On the technical and dApp side of things, Ethereum is having a breakout year in 2020. But even with all the fundamental advances at hand, it wasn’t long ago that uncertainty was acutely reigning in the markets.
Indeed, back during the March 12th “Black Thursday” global stark market crash, the ether (ETH) price tanked nearly 50% on the day as selloffs hit all risk-on assets. In the aftermath, it seemed for a time that things would be ugly for ETH no matter what was happening with Ethereum.
The ensuing slump notched ETH as one of the mainstream market’s worst-performing assets between mid-February and the end of March, behind only crude oil at the time.
S&P 500 is down 25% since the peak but what about all the other indices, sectors and commodities? Gold is the only best performing asset with a return of 0.3% since February. Ethereum is nearly the worst-performing. Only beat by oil. Bitcoin is also among the worst-performers pic.twitter.com/gvskZAtncZ
— Larry Cermak (@lawmaster) March 30, 2020
Yet fast forward a few months, and things couldn’t look more different for ETH.
WSJ Highlights ETH’s Recent Run
If there’s a silver lining to Black Thursday for Ethereum, it’s that the market crash caused an explosion of activity around decentralized exchanges and stablecoins, and this activity has only continued to grow ever since.
In fact, this surge fed into the other major rising trends Ethereum has going on right now, namely DeFi, yield farming, governance tokens, DAOs, NFTs, and so forth. With all of these sectors starting to heat up, buy pressure around ETH has also picked up.
For example, the Wall Street Journal recently published a graphic called “Crypto Rally,” which showed ether (ETH) significantly outperforming bitcoin (BTC) and traditional assets like gold, the Nasdaq Composite, and the S&P500 year-to-date (YTD).
Crypto is in the WSJ today. That chart…👀 pic.twitter.com/EH35h73Lyw
— eric.eth (@econoar) August 3, 2020
Yet even this newer graphic is now outdated thanks to even more recent buy pressure around ETH. While the WSJ pegged ETH’s YTD climb as ~160%, that figure is now closer to 200% according to data from the crypto analytics site Messari.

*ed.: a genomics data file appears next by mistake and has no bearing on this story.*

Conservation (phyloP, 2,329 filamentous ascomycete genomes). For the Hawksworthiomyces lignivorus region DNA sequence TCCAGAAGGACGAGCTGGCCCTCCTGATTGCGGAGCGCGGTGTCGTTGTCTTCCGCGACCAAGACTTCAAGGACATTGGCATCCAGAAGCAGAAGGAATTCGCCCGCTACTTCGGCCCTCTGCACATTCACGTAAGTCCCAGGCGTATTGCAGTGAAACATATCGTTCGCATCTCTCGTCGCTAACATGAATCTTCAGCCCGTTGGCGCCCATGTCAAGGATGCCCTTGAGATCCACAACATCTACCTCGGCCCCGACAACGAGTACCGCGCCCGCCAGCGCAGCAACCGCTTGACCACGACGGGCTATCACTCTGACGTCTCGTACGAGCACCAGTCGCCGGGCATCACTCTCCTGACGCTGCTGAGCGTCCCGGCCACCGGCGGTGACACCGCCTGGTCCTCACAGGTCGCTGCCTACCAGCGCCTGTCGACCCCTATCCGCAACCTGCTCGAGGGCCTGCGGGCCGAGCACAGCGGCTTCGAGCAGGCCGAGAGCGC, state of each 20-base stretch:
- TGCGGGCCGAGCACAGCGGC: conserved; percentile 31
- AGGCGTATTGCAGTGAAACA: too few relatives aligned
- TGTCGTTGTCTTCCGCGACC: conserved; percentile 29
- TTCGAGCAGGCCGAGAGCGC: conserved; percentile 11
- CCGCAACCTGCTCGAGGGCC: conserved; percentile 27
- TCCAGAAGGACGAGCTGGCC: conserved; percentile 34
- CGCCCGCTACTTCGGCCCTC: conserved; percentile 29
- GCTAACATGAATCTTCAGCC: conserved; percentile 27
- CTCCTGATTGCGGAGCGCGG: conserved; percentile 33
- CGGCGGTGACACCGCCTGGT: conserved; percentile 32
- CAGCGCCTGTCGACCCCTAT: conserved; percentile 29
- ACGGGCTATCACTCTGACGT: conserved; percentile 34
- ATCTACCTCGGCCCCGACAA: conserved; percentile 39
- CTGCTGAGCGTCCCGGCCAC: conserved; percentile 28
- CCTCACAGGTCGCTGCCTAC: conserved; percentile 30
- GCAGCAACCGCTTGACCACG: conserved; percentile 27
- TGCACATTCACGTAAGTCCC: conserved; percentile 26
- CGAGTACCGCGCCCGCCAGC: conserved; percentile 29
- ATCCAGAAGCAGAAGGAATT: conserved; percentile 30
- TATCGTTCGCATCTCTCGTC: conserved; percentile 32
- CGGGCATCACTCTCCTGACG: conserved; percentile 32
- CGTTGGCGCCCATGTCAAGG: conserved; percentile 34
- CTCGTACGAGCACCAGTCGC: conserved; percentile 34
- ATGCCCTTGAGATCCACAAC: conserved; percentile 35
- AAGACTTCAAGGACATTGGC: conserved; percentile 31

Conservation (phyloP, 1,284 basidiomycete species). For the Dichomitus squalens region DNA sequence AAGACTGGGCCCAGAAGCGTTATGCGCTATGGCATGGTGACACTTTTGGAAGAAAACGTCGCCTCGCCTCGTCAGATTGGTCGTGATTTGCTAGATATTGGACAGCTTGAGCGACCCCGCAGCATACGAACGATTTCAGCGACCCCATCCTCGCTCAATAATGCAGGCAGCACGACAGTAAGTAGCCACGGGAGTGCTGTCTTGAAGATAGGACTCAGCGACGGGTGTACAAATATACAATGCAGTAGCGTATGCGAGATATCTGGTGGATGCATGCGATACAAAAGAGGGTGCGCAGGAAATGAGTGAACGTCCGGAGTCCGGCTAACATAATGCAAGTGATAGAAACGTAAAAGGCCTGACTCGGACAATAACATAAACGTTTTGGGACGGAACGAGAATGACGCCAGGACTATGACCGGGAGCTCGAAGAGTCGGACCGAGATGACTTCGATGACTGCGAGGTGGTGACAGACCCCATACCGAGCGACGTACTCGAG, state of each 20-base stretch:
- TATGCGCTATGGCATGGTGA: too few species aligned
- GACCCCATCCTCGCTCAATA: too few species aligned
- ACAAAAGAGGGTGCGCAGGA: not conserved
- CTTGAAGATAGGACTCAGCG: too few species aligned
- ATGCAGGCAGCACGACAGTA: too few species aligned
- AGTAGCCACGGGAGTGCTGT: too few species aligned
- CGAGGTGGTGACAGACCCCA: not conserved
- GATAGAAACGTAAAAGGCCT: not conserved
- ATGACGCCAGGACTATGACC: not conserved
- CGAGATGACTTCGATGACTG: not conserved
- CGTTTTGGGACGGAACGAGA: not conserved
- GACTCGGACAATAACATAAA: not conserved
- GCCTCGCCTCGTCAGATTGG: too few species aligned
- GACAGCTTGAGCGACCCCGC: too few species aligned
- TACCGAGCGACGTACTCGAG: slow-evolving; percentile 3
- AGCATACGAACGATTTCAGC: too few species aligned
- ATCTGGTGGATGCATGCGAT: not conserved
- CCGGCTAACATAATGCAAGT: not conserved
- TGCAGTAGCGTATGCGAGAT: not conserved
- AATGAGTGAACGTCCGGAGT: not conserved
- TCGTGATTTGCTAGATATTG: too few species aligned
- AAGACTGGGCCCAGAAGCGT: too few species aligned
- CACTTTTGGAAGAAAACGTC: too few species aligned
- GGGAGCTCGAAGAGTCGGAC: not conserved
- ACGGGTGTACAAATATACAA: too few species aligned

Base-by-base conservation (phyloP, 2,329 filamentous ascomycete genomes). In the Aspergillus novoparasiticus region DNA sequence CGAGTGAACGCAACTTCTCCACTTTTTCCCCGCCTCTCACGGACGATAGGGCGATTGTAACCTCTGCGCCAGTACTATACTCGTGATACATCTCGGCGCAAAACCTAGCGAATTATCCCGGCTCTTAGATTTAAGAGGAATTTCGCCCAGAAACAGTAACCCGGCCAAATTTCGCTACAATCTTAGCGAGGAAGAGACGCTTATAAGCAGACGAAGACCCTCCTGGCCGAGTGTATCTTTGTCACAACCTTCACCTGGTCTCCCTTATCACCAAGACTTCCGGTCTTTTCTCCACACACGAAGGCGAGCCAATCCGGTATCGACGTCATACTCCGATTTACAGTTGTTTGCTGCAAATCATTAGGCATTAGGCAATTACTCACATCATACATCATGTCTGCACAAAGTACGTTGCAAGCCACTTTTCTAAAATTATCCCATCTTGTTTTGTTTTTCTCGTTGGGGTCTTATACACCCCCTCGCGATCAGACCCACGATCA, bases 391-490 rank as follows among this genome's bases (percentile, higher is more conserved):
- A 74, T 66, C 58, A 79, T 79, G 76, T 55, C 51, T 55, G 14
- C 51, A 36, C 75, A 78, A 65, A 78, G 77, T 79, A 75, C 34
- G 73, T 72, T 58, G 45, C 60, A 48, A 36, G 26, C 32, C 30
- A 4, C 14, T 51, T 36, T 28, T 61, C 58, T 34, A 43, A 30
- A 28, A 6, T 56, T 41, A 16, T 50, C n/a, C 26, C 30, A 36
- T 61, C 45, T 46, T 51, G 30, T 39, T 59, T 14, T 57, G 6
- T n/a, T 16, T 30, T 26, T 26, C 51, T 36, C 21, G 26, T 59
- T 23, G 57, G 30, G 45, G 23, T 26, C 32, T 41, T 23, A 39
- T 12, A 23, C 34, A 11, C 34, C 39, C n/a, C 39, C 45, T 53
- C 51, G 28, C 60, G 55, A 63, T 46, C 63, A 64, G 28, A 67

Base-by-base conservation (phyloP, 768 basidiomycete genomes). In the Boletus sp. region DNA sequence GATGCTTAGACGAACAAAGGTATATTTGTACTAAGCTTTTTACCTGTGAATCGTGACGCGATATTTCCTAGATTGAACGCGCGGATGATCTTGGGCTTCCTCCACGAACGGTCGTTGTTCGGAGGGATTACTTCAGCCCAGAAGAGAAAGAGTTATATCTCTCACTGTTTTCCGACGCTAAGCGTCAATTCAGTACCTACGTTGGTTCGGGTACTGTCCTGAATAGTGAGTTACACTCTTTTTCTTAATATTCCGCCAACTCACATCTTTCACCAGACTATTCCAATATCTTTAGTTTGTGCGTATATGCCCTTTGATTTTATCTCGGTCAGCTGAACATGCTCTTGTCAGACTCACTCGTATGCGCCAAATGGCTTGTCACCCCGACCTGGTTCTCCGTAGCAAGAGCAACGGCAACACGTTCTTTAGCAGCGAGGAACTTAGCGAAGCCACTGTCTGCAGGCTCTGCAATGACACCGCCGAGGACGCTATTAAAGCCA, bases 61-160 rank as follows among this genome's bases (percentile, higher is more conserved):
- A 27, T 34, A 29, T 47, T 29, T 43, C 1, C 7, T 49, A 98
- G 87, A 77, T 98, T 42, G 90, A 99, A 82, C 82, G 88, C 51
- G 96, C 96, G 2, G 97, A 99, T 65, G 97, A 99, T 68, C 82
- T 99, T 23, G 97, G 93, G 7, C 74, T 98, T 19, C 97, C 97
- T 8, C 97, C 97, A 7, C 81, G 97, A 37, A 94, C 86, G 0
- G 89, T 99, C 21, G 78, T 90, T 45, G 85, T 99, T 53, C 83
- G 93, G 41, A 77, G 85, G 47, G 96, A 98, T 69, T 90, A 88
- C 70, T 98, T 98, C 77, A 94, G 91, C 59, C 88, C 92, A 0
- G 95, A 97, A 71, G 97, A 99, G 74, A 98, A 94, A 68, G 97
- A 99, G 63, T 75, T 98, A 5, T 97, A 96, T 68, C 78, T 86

In the very least, this growth in Ethereum’s market cap suggests that optimism is growing in the cryptoeconomy around what the smart contract platform can already do in the here and now and around what the platform will be able to do in the future.
Leading the Next Bull Run?
It’s been two-and-a-half years since the last cryptoeconomy bull run ended. But if you recall, it was Ethereum-powered initial coin offerings (ICO) that set off the market frenzy that led to the last bull run. Could it be that Ethereum is leading crypto down a similar path in 2020?
That’s what some folks are saying right now in light of how popular Ethereum’s rising decentralized finance (DeFi) arena has become, in particular the space’s governance-centric projects like MakerDAO, Compound, Aave, Synthetix, UMA, Balancer, yearn.finance, and more.
The recent start of “yield farming” strategies around these DeFi projects has brought a lot of new eyes in, and the dominoes will fall accordingly. Whether a full-blown bull run is in order remains to be seen, but if one does take place, there’s little mystery as to what’s responsible: Ethereum.
But there are downsides to a new bull market, too. Lots of new money generates interest from bad actors, some of whom will look to emptily fork governance projects to create “new” projects for easy money, just like we saw more than a unnecessary ICOs back in 2017.
The good news is that there’s better education infrastructure in the crypto space now, so it should be easier this go around to identify and blockade malicious projects.
The question is, if things do continue to get bullish in the weeks ahead, how high can ETH top out on this run? Ether’s previous all-time high was over $1,430 — can the cryptocurrency best that mark in the foreseeable future?
No one knows for sure for now, but the prospect of it is certainly non-trivial.